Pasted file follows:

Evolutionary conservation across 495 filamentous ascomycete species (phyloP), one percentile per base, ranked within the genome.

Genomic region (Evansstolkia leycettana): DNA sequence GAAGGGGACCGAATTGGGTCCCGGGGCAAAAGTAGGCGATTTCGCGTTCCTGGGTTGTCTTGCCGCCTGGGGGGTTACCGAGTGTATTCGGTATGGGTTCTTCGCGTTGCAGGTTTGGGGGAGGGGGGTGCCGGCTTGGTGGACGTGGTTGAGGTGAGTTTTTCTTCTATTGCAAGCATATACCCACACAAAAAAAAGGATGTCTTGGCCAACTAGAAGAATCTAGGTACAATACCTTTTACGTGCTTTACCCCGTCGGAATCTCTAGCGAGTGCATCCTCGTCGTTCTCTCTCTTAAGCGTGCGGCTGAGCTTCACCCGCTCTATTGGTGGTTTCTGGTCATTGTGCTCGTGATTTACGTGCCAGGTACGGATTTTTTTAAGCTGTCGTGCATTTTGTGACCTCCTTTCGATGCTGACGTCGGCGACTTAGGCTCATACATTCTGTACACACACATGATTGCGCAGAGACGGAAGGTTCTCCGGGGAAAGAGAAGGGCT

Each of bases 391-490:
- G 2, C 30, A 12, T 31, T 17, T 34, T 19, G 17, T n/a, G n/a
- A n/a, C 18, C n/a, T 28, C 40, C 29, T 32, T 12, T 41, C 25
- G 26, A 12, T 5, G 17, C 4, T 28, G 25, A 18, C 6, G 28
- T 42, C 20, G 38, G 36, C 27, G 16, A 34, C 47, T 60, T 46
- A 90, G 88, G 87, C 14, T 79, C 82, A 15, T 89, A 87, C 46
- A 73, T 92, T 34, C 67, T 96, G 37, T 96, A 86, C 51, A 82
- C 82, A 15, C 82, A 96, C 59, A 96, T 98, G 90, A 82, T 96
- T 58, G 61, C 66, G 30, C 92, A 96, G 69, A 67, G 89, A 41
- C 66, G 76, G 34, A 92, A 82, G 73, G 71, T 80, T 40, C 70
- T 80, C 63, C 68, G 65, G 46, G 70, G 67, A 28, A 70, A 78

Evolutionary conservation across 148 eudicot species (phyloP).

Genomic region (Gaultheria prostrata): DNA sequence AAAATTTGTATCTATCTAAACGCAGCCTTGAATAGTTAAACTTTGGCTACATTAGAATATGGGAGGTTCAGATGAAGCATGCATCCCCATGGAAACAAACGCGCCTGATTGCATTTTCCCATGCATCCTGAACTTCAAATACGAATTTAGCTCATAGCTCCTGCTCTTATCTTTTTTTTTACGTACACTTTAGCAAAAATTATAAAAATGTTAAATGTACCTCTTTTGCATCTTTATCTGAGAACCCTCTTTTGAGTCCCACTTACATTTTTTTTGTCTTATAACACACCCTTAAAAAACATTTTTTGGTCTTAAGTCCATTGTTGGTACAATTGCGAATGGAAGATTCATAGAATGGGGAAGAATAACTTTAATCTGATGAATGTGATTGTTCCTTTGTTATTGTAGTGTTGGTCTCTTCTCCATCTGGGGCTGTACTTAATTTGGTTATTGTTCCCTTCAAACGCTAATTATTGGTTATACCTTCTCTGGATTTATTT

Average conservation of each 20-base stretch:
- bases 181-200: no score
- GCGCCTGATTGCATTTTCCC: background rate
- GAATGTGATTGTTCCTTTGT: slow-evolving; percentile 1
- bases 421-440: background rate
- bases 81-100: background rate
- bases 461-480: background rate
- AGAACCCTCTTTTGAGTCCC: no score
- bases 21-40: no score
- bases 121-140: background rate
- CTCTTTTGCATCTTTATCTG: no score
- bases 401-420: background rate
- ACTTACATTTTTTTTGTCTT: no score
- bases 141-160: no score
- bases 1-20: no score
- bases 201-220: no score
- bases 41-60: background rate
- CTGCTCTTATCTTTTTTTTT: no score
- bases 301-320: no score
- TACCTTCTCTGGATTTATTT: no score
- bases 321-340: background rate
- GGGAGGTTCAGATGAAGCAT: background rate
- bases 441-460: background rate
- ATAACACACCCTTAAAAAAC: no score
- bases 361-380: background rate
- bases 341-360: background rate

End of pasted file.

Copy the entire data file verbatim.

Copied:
Evolutionary conservation across 495 filamentous ascomycete species (phyloP), one percentile per base, ranked within the genome.

Genomic region (Evansstolkia leycettana): DNA sequence GAAGGGGACCGAATTGGGTCCCGGGGCAAAAGTAGGCGATTTCGCGTTCCTGGGTTGTCTTGCCGCCTGGGGGGTTACCGAGTGTATTCGGTATGGGTTCTTCGCGTTGCAGGTTTGGGGGAGGGGGGTGCCGGCTTGGTGGACGTGGTTGAGGTGAGTTTTTCTTCTATTGCAAGCATATACCCACACAAAAAAAAGGATGTCTTGGCCAACTAGAAGAATCTAGGTACAATACCTTTTACGTGCTTTACCCCGTCGGAATCTCTAGCGAGTGCATCCTCGTCGTTCTCTCTCTTAAGCGTGCGGCTGAGCTTCACCCGCTCTATTGGTGGTTTCTGGTCATTGTGCTCGTGATTTACGTGCCAGGTACGGATTTTTTTAAGCTGTCGTGCATTTTGTGACCTCCTTTCGATGCTGACGTCGGCGACTTAGGCTCATACATTCTGTACACACACATGATTGCGCAGAGACGGAAGGTTCTCCGGGGAAAGAGAAGGGCT

Each of bases 391-490:
- G 2, C 30, A 12, T 31, T 17, T 34, T 19, G 17, T n/a, G n/a
- A n/a, C 18, C n/a, T 28, C 40, C 29, T 32, T 12, T 41, C 25
- G 26, A 12, T 5, G 17, C 4, T 28, G 25, A 18, C 6, G 28
- T 42, C 20, G 38, G 36, C 27, G 16, A 34, C 47, T 60, T 46
- A 90, G 88, G 87, C 14, T 79, C 82, A 15, T 89, A 87, C 46
- A 73, T 92, T 34, C 67, T 96, G 37, T 96, A 86, C 51, A 82
- C 82, A 15, C 82, A 96, C 59, A 96, T 98, G 90, A 82, T 96
- T 58, G 61, C 66, G 30, C 92, A 96, G 69, A 67, G 89, A 41
- C 66, G 76, G 34, A 92, A 82, G 73, G 71, T 80, T 40, C 70
- T 80, C 63, C 68, G 65, G 46, G 70, G 67, A 28, A 70, A 78

Evolutionary conservation across 148 eudicot species (phyloP).

Genomic region (Gaultheria prostrata): DNA sequence AAAATTTGTATCTATCTAAACGCAGCCTTGAATAGTTAAACTTTGGCTACATTAGAATATGGGAGGTTCAGATGAAGCATGCATCCCCATGGAAACAAACGCGCCTGATTGCATTTTCCCATGCATCCTGAACTTCAAATACGAATTTAGCTCATAGCTCCTGCTCTTATCTTTTTTTTTACGTACACTTTAGCAAAAATTATAAAAATGTTAAATGTACCTCTTTTGCATCTTTATCTGAGAACCCTCTTTTGAGTCCCACTTACATTTTTTTTGTCTTATAACACACCCTTAAAAAACATTTTTTGGTCTTAAGTCCATTGTTGGTACAATTGCGAATGGAAGATTCATAGAATGGGGAAGAATAACTTTAATCTGATGAATGTGATTGTTCCTTTGTTATTGTAGTGTTGGTCTCTTCTCCATCTGGGGCTGTACTTAATTTGGTTATTGTTCCCTTCAAACGCTAATTATTGGTTATACCTTCTCTGGATTTATTT

Average conservation of each 20-base stretch:
- bases 181-200: no score
- GCGCCTGATTGCATTTTCCC: background rate
- GAATGTGATTGTTCCTTTGT: slow-evolving; percentile 1
- bases 421-440: background rate
- bases 81-100: background rate
- bases 461-480: background rate
- AGAACCCTCTTTTGAGTCCC: no score
- bases 21-40: no score
- bases 121-140: background rate
- CTCTTTTGCATCTTTATCTG: no score
- bases 401-420: background rate
- ACTTACATTTTTTTTGTCTT: no score
- bases 141-160: no score
- bases 1-20: no score
- bases 201-220: no score
- bases 41-60: background rate
- CTGCTCTTATCTTTTTTTTT: no score
- bases 301-320: no score
- TACCTTCTCTGGATTTATTT: no score
- bases 321-340: background rate
- GGGAGGTTCAGATGAAGCAT: background rate
- bases 441-460: background rate
- ATAACACACCCTTAAAAAAC: no score
- bases 361-380: background rate
- bases 341-360: background rate